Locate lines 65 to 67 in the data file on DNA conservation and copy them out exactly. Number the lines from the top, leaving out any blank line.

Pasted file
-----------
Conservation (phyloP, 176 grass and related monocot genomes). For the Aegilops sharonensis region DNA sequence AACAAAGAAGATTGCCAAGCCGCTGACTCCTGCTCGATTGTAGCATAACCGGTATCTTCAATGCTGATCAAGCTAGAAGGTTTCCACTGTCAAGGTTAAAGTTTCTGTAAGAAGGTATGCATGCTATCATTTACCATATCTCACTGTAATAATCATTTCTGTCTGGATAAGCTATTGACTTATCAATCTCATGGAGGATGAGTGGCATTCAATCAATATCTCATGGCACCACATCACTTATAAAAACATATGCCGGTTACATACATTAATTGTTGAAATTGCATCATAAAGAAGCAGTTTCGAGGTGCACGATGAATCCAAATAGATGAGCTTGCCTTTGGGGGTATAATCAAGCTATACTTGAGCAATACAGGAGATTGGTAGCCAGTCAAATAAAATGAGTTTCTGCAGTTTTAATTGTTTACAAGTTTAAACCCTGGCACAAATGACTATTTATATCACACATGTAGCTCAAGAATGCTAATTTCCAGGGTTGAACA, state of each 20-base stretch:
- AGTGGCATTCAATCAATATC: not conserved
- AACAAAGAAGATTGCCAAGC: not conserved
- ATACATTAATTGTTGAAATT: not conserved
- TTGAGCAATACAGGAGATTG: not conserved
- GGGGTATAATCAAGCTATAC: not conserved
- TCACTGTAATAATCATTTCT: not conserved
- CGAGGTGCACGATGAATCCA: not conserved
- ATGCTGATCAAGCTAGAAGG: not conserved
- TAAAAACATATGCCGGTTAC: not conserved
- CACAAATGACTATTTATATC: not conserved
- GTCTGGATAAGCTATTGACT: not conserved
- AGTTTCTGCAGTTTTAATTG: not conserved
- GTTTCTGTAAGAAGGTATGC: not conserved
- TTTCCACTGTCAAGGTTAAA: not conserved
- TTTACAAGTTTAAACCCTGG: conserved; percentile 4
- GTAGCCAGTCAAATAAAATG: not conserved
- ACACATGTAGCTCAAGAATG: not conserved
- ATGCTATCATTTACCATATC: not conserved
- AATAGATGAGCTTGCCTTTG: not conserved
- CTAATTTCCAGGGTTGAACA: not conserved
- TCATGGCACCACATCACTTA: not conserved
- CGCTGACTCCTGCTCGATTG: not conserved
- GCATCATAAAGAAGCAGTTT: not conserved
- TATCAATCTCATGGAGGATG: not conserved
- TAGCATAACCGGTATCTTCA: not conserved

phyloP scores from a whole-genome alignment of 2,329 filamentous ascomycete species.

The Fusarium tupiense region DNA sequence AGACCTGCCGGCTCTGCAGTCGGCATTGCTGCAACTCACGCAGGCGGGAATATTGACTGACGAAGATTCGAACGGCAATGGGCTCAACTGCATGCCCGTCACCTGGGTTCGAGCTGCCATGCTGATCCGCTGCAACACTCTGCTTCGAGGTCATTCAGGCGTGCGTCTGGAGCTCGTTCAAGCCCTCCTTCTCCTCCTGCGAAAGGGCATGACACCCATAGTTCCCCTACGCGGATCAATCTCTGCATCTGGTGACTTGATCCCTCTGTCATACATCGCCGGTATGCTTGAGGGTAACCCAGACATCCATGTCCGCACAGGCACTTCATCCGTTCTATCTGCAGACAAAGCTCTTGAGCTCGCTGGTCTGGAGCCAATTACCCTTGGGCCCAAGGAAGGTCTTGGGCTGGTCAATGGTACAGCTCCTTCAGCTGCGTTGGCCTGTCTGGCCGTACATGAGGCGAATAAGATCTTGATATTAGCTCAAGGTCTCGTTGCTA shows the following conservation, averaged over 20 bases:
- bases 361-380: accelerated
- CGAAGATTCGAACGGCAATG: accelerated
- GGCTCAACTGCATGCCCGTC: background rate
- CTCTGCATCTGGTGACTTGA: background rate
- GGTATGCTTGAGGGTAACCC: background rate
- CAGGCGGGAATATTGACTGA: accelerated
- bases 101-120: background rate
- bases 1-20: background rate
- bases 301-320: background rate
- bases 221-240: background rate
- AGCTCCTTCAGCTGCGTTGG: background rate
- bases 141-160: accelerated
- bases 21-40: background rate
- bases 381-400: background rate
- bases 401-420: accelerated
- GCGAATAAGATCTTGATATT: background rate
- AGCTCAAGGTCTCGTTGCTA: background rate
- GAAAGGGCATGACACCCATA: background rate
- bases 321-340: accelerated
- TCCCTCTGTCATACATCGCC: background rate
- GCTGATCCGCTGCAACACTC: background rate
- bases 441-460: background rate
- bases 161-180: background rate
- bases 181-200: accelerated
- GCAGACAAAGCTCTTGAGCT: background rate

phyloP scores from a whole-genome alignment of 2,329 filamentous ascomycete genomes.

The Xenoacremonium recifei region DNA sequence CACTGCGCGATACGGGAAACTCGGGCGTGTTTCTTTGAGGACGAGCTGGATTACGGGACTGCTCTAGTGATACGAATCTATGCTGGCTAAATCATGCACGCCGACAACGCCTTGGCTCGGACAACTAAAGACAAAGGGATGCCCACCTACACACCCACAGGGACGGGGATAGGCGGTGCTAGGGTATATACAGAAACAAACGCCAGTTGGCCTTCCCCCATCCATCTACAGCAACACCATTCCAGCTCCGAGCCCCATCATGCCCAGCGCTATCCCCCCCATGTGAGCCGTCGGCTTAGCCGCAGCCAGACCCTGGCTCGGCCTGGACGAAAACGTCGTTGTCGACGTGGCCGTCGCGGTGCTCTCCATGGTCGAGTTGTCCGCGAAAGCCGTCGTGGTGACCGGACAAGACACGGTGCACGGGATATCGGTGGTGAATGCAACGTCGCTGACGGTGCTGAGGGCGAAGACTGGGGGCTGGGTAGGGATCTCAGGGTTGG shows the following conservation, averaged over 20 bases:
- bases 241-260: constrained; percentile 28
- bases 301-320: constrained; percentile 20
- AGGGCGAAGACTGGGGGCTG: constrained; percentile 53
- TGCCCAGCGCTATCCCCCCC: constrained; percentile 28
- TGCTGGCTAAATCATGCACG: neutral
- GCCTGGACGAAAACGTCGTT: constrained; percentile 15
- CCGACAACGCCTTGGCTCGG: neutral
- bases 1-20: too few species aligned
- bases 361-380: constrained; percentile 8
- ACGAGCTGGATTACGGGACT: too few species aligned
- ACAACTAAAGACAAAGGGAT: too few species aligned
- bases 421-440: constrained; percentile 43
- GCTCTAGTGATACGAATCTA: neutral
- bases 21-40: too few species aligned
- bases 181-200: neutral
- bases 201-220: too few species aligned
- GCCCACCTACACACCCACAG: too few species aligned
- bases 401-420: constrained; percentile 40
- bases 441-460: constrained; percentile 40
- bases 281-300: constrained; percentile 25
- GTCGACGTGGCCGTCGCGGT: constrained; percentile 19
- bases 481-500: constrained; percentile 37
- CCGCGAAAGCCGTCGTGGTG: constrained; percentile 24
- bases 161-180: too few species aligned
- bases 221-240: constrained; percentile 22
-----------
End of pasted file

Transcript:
- ACGAGCTGGATTACGGGACT: too few species aligned
- ACAACTAAAGACAAAGGGAT: too few species aligned
- bases 421-440: constrained; percentile 43